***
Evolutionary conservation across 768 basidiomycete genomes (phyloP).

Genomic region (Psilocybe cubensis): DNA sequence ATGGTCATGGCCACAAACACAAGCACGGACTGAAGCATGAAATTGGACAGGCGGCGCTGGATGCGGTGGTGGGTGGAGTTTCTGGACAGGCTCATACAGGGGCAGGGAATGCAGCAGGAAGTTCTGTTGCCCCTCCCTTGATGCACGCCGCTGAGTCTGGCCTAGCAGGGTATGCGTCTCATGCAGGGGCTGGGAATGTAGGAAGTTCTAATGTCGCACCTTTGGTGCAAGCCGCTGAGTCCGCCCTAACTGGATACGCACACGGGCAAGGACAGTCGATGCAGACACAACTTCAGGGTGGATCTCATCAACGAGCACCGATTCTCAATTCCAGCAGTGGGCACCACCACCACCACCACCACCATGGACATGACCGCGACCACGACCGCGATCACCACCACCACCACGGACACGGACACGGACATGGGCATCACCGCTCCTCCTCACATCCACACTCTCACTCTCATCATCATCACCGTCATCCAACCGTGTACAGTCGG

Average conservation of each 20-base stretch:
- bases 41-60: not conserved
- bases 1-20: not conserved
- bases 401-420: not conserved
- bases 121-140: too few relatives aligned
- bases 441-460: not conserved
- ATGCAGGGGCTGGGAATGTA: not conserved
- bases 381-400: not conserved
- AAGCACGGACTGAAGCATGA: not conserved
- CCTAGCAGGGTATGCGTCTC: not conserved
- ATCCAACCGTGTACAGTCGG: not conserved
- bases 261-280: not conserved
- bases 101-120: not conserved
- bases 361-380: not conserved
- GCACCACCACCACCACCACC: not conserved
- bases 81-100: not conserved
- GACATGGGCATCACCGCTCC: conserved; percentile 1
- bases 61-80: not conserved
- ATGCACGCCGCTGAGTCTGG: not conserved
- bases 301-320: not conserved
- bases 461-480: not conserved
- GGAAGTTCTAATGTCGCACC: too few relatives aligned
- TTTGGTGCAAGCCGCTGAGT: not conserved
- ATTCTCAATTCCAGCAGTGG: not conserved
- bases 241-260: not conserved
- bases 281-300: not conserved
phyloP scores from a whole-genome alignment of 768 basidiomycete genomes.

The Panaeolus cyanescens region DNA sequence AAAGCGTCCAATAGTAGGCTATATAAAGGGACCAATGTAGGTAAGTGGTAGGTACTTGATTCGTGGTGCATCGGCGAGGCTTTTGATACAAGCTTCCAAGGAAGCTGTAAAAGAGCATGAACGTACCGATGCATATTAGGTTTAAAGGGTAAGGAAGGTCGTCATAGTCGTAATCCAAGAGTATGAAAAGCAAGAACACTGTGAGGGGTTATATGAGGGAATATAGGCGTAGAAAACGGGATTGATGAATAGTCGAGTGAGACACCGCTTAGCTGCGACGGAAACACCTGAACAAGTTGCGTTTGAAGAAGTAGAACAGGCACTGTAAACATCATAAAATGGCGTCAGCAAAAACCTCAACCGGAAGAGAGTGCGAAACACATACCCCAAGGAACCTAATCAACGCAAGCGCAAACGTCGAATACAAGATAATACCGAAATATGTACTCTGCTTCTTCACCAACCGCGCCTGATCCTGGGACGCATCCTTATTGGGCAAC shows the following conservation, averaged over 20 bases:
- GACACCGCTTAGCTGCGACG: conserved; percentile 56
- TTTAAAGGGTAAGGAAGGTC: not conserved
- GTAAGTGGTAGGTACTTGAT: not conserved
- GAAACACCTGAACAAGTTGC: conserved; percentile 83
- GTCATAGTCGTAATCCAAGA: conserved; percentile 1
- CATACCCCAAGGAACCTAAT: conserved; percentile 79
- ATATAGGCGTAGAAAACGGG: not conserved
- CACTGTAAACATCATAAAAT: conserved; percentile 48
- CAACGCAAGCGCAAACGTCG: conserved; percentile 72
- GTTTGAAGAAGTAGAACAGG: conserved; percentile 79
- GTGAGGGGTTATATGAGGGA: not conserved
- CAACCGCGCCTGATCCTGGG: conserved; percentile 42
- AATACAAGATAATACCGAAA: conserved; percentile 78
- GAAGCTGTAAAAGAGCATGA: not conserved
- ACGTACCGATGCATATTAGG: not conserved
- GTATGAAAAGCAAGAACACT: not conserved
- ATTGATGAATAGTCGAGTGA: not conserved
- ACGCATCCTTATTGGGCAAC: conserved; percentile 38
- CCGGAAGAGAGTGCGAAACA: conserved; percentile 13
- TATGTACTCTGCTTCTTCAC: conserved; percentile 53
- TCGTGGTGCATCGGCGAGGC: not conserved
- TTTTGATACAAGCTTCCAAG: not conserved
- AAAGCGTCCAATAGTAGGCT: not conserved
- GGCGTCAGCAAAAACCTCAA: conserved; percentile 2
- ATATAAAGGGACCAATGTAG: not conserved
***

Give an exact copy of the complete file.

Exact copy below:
Evolutionary conservation across 768 basidiomycete genomes (phyloP).

Genomic region (Psilocybe cubensis): DNA sequence ATGGTCATGGCCACAAACACAAGCACGGACTGAAGCATGAAATTGGACAGGCGGCGCTGGATGCGGTGGTGGGTGGAGTTTCTGGACAGGCTCATACAGGGGCAGGGAATGCAGCAGGAAGTTCTGTTGCCCCTCCCTTGATGCACGCCGCTGAGTCTGGCCTAGCAGGGTATGCGTCTCATGCAGGGGCTGGGAATGTAGGAAGTTCTAATGTCGCACCTTTGGTGCAAGCCGCTGAGTCCGCCCTAACTGGATACGCACACGGGCAAGGACAGTCGATGCAGACACAACTTCAGGGTGGATCTCATCAACGAGCACCGATTCTCAATTCCAGCAGTGGGCACCACCACCACCACCACCACCATGGACATGACCGCGACCACGACCGCGATCACCACCACCACCACGGACACGGACACGGACATGGGCATCACCGCTCCTCCTCACATCCACACTCTCACTCTCATCATCATCACCGTCATCCAACCGTGTACAGTCGG

Average conservation of each 20-base stretch:
- bases 41-60: not conserved
- bases 1-20: not conserved
- bases 401-420: not conserved
- bases 121-140: too few relatives aligned
- bases 441-460: not conserved
- ATGCAGGGGCTGGGAATGTA: not conserved
- bases 381-400: not conserved
- AAGCACGGACTGAAGCATGA: not conserved
- CCTAGCAGGGTATGCGTCTC: not conserved
- ATCCAACCGTGTACAGTCGG: not conserved
- bases 261-280: not conserved
- bases 101-120: not conserved
- bases 361-380: not conserved
- GCACCACCACCACCACCACC: not conserved
- bases 81-100: not conserved
- GACATGGGCATCACCGCTCC: conserved; percentile 1
- bases 61-80: not conserved
- ATGCACGCCGCTGAGTCTGG: not conserved
- bases 301-320: not conserved
- bases 461-480: not conserved
- GGAAGTTCTAATGTCGCACC: too few relatives aligned
- TTTGGTGCAAGCCGCTGAGT: not conserved
- ATTCTCAATTCCAGCAGTGG: not conserved
- bases 241-260: not conserved
- bases 281-300: not conserved
phyloP scores from a whole-genome alignment of 768 basidiomycete genomes.

The Panaeolus cyanescens region DNA sequence AAAGCGTCCAATAGTAGGCTATATAAAGGGACCAATGTAGGTAAGTGGTAGGTACTTGATTCGTGGTGCATCGGCGAGGCTTTTGATACAAGCTTCCAAGGAAGCTGTAAAAGAGCATGAACGTACCGATGCATATTAGGTTTAAAGGGTAAGGAAGGTCGTCATAGTCGTAATCCAAGAGTATGAAAAGCAAGAACACTGTGAGGGGTTATATGAGGGAATATAGGCGTAGAAAACGGGATTGATGAATAGTCGAGTGAGACACCGCTTAGCTGCGACGGAAACACCTGAACAAGTTGCGTTTGAAGAAGTAGAACAGGCACTGTAAACATCATAAAATGGCGTCAGCAAAAACCTCAACCGGAAGAGAGTGCGAAACACATACCCCAAGGAACCTAATCAACGCAAGCGCAAACGTCGAATACAAGATAATACCGAAATATGTACTCTGCTTCTTCACCAACCGCGCCTGATCCTGGGACGCATCCTTATTGGGCAAC shows the following conservation, averaged over 20 bases:
- GACACCGCTTAGCTGCGACG: conserved; percentile 56
- TTTAAAGGGTAAGGAAGGTC: not conserved
- GTAAGTGGTAGGTACTTGAT: not conserved
- GAAACACCTGAACAAGTTGC: conserved; percentile 83
- GTCATAGTCGTAATCCAAGA: conserved; percentile 1
- CATACCCCAAGGAACCTAAT: conserved; percentile 79
- ATATAGGCGTAGAAAACGGG: not conserved
- CACTGTAAACATCATAAAAT: conserved; percentile 48
- CAACGCAAGCGCAAACGTCG: conserved; percentile 72
- GTTTGAAGAAGTAGAACAGG: conserved; percentile 79
- GTGAGGGGTTATATGAGGGA: not conserved
- CAACCGCGCCTGATCCTGGG: conserved; percentile 42
- AATACAAGATAATACCGAAA: conserved; percentile 78
- GAAGCTGTAAAAGAGCATGA: not conserved
- ACGTACCGATGCATATTAGG: not conserved
- GTATGAAAAGCAAGAACACT: not conserved
- ATTGATGAATAGTCGAGTGA: not conserved
- ACGCATCCTTATTGGGCAAC: conserved; percentile 38
- CCGGAAGAGAGTGCGAAACA: conserved; percentile 13
- TATGTACTCTGCTTCTTCAC: conserved; percentile 53
- TCGTGGTGCATCGGCGAGGC: not conserved
- TTTTGATACAAGCTTCCAAG: not conserved
- AAAGCGTCCAATAGTAGGCT: not conserved
- GGCGTCAGCAAAAACCTCAA: conserved; percentile 2
- ATATAAAGGGACCAATGTAG: not conserved